During the first 6 years of life, children are wired to wake early and go to bed early. It’s important for children to get the quality and quantity of sleep they need. Not only does it help them have a better day and night, it helps build their memory, immune system, and developmental needs for these formative years of their life.
Of course this is easier said than done; however a few little changes in your daily routine could be enough to create a healthy habit of getting all the sleep you need.
Create quality sleep by examining your sleep environment. Keep the room dark with darkening shades or even just a dark sheet in the window and use a sound machine. These positive sleep associations help promote the body’s natural melatonin process to help create tired and sleepy children. Restorative sleep is achieved when our child is sleeping in their crib, bed, or pack n play. Keep sleep in swings and car seats to a minimum, otherwise you might create a sleep crutch of your child needing motion to sleep.
Up until age 9, children need to get a solid 10-11 hour period of sleep to get the quantity of sleep they need. The exception to this is of course is during the first months of life when calories by nursing or bottle feeding are necessary for your child’s growth and development. But usually around 6-9 months of age, your pediatrician may share that your child is growing and developing well and should be able to sleep through the night.
When you create consistent bedtimes and wake times you help regulate your child and their natural body clock – the circadian rhythm. By observing your child and following their sleepy cues (yawning, eye rubbing, ear tugging, zoning out) you can help them get to bed during their natural sleep window when there is a deep pressure for sleep. What happens when we miss this sleep window is that children will get their “second wind” and are on an adrenaline rush from cortisol. This is usually when the bedtime battles occur, sleep deficits take place, and children may misbehave, meltdown during the day, and may not be as adaptable as they could be. Some children that do not get the quality and quantity of sleep may show symptoms similar to those of children with ADD/ADHD.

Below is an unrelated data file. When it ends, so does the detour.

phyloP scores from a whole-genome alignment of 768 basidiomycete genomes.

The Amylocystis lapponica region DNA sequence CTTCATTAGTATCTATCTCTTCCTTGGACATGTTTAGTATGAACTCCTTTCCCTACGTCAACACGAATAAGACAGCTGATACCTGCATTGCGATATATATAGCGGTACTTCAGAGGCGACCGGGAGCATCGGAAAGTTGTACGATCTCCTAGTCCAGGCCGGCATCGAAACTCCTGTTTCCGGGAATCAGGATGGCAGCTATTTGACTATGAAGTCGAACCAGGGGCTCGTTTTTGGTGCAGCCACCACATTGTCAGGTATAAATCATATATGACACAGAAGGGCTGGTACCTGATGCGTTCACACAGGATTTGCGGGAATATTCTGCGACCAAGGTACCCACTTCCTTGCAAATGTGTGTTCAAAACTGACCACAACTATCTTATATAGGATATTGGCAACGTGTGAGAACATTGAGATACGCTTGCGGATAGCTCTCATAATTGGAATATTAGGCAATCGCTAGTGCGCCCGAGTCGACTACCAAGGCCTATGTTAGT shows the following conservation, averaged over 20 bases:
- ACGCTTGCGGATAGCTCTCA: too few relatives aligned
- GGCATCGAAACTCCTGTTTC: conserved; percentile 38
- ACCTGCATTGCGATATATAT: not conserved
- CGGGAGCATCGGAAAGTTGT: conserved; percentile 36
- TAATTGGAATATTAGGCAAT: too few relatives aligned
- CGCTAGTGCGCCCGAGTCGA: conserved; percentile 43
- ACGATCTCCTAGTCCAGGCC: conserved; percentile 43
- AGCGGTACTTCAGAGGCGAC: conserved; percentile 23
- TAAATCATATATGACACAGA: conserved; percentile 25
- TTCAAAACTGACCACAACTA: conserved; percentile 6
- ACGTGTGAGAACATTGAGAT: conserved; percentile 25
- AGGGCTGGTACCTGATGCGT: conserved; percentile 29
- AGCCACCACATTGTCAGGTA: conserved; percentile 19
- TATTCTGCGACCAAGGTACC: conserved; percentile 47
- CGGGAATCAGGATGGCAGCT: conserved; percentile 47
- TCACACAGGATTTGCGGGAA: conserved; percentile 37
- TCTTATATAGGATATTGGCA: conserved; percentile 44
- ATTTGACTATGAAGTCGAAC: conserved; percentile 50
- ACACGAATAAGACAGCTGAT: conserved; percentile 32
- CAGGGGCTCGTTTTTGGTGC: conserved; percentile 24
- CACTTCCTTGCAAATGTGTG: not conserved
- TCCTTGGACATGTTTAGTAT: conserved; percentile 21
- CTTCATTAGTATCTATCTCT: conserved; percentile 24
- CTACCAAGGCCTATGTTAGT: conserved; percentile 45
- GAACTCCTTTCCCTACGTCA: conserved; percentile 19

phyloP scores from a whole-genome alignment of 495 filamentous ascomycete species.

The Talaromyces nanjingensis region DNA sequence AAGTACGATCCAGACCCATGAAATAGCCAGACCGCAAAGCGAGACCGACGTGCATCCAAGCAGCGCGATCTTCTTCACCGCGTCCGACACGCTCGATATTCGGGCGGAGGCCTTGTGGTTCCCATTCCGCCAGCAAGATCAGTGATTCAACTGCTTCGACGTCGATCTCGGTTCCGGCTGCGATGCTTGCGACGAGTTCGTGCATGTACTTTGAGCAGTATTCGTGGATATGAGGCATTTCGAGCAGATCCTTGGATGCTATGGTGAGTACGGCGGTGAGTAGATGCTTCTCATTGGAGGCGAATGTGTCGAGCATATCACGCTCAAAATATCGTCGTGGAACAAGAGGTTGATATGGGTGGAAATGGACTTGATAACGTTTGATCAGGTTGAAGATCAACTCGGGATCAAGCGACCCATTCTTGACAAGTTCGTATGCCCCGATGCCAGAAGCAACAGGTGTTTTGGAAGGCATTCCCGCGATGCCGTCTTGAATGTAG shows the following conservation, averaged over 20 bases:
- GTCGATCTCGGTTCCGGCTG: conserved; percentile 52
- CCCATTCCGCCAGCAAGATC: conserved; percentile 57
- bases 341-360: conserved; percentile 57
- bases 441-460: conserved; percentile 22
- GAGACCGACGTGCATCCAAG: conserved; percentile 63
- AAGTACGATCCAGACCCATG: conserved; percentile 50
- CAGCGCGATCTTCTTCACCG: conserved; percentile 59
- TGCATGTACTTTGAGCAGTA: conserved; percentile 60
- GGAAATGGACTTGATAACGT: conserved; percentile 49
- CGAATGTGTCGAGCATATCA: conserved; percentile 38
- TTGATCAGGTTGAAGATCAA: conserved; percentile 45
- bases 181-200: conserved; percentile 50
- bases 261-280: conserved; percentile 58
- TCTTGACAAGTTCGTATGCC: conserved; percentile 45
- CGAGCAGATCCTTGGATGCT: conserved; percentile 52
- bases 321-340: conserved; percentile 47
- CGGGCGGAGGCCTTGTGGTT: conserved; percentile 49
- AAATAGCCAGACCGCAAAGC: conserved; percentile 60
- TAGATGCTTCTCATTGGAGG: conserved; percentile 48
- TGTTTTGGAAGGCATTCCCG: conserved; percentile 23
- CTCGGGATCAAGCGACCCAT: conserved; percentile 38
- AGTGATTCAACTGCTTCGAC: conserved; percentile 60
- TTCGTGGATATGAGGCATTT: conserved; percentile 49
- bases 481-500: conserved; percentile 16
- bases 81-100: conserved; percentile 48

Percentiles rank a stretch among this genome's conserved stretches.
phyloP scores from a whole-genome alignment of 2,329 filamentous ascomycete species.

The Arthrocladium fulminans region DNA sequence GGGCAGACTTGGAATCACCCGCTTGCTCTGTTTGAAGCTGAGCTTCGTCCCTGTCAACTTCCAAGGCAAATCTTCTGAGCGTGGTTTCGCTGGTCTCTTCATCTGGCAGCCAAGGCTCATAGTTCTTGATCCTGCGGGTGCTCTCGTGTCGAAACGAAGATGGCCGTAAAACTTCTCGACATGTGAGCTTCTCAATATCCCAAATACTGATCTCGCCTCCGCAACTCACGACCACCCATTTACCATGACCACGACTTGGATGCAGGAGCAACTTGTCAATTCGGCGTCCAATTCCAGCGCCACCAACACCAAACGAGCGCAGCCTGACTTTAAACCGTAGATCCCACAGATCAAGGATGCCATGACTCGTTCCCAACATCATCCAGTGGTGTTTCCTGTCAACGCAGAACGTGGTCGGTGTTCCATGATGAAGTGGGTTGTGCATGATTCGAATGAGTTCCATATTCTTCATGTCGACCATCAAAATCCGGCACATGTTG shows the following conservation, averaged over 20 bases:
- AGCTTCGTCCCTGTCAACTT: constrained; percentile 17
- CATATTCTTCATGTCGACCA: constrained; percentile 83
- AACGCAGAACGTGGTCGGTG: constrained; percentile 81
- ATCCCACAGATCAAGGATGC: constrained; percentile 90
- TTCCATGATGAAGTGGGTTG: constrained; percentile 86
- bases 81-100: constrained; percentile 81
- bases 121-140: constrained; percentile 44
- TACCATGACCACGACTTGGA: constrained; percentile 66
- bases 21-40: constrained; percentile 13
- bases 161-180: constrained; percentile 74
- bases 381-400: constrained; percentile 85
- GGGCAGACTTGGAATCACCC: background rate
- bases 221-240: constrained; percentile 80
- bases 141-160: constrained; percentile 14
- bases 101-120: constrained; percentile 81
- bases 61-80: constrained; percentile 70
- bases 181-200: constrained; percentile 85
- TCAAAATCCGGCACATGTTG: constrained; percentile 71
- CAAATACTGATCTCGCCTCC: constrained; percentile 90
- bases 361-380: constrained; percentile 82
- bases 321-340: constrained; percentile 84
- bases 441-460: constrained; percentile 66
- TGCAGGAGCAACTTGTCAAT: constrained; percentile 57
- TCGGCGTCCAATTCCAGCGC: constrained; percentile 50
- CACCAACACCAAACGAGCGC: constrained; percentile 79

Getting to bed early may sound counter intuitive and may not make logical sense. Most of us think, if I keep my child up, they will sleep in later. Most children during these first 6 years of life will still wake up at the same time between 6-7am regardless of what time they went to bed. What most parents will find that for children that are sleep deprived and don’t get the hours of sleep they need, their child may actually wake more frequently during the night and wake up ready to start their day before 6am.
If bedtime is a battle in your home, it’s possible that your child may be telling you that they can’t handle anymore. Aim to have children in bed and asleep between 6:30 and 7:30pm to get the quality and quantity sleep they need so they can restore and be ready to explore, learn, and grow the next day. Remember, sleep begets sleep.